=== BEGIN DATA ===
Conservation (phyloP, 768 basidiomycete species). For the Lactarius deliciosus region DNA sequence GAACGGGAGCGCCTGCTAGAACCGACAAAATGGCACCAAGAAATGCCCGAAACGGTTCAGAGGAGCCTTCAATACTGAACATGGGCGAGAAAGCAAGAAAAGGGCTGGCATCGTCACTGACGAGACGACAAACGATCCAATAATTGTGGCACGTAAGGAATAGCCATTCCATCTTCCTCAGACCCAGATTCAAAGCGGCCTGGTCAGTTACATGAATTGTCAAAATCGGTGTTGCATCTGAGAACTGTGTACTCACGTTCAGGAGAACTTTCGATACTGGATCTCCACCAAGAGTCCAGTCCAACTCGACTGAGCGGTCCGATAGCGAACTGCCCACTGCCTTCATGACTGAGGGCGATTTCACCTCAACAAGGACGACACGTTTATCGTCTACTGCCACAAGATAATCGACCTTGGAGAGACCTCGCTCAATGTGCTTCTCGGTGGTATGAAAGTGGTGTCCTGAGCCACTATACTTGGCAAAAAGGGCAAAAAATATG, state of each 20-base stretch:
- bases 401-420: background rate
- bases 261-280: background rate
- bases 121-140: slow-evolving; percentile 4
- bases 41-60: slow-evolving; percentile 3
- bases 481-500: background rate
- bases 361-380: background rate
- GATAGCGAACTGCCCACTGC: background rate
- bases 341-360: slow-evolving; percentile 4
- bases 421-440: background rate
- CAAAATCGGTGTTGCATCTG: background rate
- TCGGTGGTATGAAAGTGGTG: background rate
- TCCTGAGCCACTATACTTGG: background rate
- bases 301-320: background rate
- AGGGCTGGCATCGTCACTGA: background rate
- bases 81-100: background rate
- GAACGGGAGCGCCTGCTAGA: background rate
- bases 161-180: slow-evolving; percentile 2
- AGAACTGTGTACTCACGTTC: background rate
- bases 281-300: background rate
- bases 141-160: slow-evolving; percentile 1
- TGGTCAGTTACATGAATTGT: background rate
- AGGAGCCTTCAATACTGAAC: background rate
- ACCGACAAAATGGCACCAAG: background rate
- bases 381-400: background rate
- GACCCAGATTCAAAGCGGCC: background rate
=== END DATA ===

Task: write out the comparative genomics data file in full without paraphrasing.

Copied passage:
Conservation (phyloP, 768 basidiomycete species). For the Lactarius deliciosus region DNA sequence GAACGGGAGCGCCTGCTAGAACCGACAAAATGGCACCAAGAAATGCCCGAAACGGTTCAGAGGAGCCTTCAATACTGAACATGGGCGAGAAAGCAAGAAAAGGGCTGGCATCGTCACTGACGAGACGACAAACGATCCAATAATTGTGGCACGTAAGGAATAGCCATTCCATCTTCCTCAGACCCAGATTCAAAGCGGCCTGGTCAGTTACATGAATTGTCAAAATCGGTGTTGCATCTGAGAACTGTGTACTCACGTTCAGGAGAACTTTCGATACTGGATCTCCACCAAGAGTCCAGTCCAACTCGACTGAGCGGTCCGATAGCGAACTGCCCACTGCCTTCATGACTGAGGGCGATTTCACCTCAACAAGGACGACACGTTTATCGTCTACTGCCACAAGATAATCGACCTTGGAGAGACCTCGCTCAATGTGCTTCTCGGTGGTATGAAAGTGGTGTCCTGAGCCACTATACTTGGCAAAAAGGGCAAAAAATATG, state of each 20-base stretch:
- bases 401-420: background rate
- bases 261-280: background rate
- bases 121-140: slow-evolving; percentile 4
- bases 41-60: slow-evolving; percentile 3
- bases 481-500: background rate
- bases 361-380: background rate
- GATAGCGAACTGCCCACTGC: background rate
- bases 341-360: slow-evolving; percentile 4
- bases 421-440: background rate
- CAAAATCGGTGTTGCATCTG: background rate
- TCGGTGGTATGAAAGTGGTG: background rate
- TCCTGAGCCACTATACTTGG: background rate
- bases 301-320: background rate
- AGGGCTGGCATCGTCACTGA: background rate
- bases 81-100: background rate
- GAACGGGAGCGCCTGCTAGA: background rate
- bases 161-180: slow-evolving; percentile 2
- AGAACTGTGTACTCACGTTC: background rate
- bases 281-300: background rate
- bases 141-160: slow-evolving; percentile 1
- TGGTCAGTTACATGAATTGT: background rate
- AGGAGCCTTCAATACTGAAC: background rate
- ACCGACAAAATGGCACCAAG: background rate
- bases 381-400: background rate
- GACCCAGATTCAAAGCGGCC: background rate